“I need to write an article on marriage,” I told my 11-year-old daughter in one of our end-of-the-day, right-before-bed chats.
What I said next might surprise you. Rather than spouting off potential ideas I already had in mind – which at this point weren’t all that impressive – I looked to her for advice. “What should I write about?” I asked.
It may seem odd that I’d ask a tween girl for help writing an article on matters of husbands and wives, but you don’t know my girl. She regularly offers me ideas on what to write about. Sure, they’re normally kid- or family-related, but brainstorming seems to be a fun activity for her. And I thought that perhaps she’d be able to help me with my current bout of writer’s block.
She only smiled and shrugged, though. Apparently, I needed to ask her a different open-ended question.
“Well,” I probed, “what do you think Papa and I do well in marriage?”
It took her only a few seconds to thoughtfully reply, “You’re good at working out problems.”
I’m not sure what I expected her to say, but I do know that working out problems wasn’t it. Later, though, I realized this girl of ours had paid us a high compliment. She’d actively observed that Ted and I don’t ignore problems. We also don’t yell and scream about them either. Instead, we do our best to work out stressful issues – whether it’s car problems, kids problems, or us problems – in a productive, healthy manner.
What about you? If you were to ask your kids what you do well as a couple, what would they say? Better yet, what do you hope they’d say?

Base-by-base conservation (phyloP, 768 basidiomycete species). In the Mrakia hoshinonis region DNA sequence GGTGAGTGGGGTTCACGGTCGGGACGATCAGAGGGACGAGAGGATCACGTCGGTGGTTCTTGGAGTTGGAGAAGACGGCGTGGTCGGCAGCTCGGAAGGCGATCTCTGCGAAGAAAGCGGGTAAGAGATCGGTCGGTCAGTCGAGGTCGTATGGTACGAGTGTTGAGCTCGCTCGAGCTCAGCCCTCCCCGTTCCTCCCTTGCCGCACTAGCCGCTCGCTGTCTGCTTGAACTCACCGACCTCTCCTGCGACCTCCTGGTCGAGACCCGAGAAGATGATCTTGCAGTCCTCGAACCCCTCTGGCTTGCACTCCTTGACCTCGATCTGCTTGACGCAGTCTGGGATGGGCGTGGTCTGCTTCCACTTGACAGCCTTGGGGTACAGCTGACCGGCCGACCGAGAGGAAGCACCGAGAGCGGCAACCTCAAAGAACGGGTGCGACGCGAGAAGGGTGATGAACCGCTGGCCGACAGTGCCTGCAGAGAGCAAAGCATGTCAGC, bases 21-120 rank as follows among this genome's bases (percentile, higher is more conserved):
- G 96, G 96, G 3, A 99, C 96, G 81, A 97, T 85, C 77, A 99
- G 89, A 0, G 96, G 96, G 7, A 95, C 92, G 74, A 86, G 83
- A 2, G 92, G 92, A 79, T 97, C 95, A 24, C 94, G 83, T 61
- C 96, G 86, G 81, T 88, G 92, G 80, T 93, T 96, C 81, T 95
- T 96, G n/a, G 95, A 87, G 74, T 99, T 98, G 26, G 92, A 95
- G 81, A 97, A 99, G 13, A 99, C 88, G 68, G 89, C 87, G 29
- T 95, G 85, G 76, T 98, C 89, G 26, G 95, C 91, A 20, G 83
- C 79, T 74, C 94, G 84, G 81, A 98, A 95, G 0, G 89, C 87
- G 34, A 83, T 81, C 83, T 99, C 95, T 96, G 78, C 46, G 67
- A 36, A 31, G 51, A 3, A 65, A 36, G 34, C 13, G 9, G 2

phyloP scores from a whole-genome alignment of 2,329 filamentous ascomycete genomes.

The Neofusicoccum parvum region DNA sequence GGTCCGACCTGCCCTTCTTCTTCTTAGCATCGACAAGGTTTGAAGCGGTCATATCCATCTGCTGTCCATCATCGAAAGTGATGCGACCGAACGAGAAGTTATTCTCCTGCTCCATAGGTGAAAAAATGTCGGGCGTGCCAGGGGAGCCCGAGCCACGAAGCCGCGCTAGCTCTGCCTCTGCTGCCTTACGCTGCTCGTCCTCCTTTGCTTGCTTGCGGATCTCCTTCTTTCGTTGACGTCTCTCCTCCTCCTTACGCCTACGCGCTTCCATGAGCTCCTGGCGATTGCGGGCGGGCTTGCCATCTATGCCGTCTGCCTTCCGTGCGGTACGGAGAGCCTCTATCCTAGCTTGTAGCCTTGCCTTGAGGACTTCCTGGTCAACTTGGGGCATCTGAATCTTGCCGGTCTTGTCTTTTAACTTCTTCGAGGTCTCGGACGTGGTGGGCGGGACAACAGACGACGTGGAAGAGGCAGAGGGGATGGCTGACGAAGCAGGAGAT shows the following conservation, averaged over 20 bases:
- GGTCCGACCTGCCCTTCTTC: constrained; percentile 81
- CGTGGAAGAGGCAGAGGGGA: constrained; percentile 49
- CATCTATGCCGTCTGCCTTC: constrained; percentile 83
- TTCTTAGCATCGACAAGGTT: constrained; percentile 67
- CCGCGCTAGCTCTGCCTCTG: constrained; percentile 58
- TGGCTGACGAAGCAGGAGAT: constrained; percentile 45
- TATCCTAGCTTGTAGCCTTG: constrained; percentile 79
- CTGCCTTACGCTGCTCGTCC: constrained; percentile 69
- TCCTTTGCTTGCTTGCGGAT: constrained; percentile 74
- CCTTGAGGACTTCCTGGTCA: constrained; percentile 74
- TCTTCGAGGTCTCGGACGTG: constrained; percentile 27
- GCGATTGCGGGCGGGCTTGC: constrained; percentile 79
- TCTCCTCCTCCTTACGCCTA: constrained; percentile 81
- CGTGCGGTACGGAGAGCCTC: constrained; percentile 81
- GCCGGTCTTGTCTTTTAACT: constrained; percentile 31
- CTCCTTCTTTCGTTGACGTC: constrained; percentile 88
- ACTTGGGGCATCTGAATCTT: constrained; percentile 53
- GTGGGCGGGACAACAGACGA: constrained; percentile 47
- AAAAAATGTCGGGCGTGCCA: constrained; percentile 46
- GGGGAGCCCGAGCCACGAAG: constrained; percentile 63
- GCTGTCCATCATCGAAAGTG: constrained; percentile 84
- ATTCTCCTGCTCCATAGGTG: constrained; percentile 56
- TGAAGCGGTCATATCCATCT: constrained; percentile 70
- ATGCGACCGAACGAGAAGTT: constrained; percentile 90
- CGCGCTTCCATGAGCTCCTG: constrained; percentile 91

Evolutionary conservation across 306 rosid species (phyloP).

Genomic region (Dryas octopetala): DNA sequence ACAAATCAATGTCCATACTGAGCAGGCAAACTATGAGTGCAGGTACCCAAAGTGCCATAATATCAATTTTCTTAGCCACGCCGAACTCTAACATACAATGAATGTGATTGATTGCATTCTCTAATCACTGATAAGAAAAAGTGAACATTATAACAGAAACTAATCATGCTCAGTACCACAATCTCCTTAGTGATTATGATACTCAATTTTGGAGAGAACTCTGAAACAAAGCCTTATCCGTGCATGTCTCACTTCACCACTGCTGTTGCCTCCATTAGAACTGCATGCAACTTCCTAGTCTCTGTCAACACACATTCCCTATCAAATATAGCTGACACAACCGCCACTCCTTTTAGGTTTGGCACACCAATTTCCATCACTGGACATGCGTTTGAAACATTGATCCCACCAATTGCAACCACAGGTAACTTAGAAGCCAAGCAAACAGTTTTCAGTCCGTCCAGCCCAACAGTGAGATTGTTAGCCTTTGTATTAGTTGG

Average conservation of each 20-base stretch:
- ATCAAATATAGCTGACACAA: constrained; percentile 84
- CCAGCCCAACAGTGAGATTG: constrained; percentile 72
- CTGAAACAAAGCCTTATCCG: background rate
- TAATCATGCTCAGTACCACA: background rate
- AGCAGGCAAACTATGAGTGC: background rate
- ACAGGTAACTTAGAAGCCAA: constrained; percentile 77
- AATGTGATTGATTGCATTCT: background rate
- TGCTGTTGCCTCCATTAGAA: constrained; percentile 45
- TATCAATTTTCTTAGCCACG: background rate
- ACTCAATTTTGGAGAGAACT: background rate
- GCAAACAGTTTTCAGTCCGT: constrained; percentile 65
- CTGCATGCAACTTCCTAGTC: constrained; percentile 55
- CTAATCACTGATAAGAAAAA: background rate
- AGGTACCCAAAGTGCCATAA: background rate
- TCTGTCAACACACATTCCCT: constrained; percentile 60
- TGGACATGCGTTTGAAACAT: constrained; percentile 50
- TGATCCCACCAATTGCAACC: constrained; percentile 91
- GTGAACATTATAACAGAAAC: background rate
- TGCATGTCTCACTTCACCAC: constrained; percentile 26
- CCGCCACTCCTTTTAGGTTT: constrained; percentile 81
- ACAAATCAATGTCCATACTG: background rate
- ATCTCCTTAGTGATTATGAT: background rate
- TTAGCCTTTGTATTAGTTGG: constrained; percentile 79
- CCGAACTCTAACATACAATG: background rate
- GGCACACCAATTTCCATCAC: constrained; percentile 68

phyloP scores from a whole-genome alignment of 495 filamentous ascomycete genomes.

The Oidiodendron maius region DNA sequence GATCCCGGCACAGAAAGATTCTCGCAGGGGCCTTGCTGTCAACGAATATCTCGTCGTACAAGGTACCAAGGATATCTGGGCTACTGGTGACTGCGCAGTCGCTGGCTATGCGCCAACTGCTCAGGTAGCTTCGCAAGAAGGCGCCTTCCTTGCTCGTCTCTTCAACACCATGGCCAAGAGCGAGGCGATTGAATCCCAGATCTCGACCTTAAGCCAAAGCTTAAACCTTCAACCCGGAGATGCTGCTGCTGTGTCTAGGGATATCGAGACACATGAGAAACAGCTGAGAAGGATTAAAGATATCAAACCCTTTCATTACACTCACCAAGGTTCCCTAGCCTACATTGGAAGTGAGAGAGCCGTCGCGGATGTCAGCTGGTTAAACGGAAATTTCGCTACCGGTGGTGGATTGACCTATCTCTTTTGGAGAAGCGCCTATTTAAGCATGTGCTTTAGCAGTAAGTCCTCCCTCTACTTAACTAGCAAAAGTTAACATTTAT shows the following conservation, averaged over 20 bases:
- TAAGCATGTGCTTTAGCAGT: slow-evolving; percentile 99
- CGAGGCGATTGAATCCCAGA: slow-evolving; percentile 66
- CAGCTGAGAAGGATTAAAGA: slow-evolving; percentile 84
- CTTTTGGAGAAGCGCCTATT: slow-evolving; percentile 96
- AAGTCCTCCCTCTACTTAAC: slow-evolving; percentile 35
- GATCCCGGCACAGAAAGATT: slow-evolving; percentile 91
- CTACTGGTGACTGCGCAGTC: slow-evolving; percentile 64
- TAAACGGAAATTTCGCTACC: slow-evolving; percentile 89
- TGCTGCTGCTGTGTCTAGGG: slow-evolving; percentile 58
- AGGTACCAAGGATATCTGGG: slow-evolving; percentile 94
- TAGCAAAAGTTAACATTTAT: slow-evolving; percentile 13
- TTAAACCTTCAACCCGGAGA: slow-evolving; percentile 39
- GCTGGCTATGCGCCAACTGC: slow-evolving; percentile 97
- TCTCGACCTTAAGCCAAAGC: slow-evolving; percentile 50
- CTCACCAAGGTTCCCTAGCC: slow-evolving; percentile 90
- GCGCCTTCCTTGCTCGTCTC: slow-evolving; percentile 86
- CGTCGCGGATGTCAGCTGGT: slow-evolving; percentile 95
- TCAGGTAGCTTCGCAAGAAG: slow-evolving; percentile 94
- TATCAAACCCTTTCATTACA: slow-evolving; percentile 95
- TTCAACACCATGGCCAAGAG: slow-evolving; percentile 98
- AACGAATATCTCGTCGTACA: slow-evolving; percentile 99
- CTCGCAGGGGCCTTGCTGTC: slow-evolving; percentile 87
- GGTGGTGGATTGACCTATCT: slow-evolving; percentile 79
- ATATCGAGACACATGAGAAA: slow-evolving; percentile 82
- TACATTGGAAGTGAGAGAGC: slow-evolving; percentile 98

Here are three things – in addition to “You’re good at working out problems” – that I’d love to hear my daughters say.
1. “You encourage each other to love Jesus.”
In my book Team Us: Marriage Together, I share:
If you ask Ted why he married me … he won’t give you a bunch of overly romantic answers…. He tells me one of the main reasons was because he believed that my commitment to the Lord would spur him on in his. Things haven’t worked out exactly as he thought, though. You see, it hasn’t simply been me encouraging him to draw closer to the Lord; he’s encouraged me in my walk with the Lord as well.
I want my kids to recognize that Ted and I encourage each other to love Jesus. That in our marriage, we strive to live out Proverbs 27:17, “As iron sharpens iron, so one person sharpens another” (NIV).
2. “You forgive and forget well.”
Through Jesus, God has shown us what it means to forgive and forget. I love what Scripture says in Isaiah 43:25, “It is I who sweep away your transgression for My own sake and remember your sins no more” (HCSB). In our marriage relationship, Ted and I have an opportunity to model what it means to forgive and forget for our kids.
I want our girls to observe Ted and me do both things well. I want their childhood to be marked by a home where grudges aren’t welcome. A home where nothing is swept under the rug. Or, if it is, it isn’t left to fester long. A home that gives flesh to Ruth Bell Graham’s words, “A happy marriage is the union of two good forgivers.”
3. “You help each other be the best versions of yourself.”
I’ve learned over the years that marriage isn’t about changing the other person into who we want them to be. Rather, it’s about helping the other be who God uniquely created them to be. It’s my hope that our girls will notice how Ted encourages me – quirks and all – to be the best version of who God made me, and that I seek to do the same for him.
Tonight, if you’re short on end-of-the-day, right-before-bed material, why not ask your son or daughter, “What do you think Mom and Dad are doing well as a couple?” Like me, you might just be surprised – and encouraged – by their response. Or maybe provoked. In either case, I invite you to take a fresh look at your marriage, through younger eyes.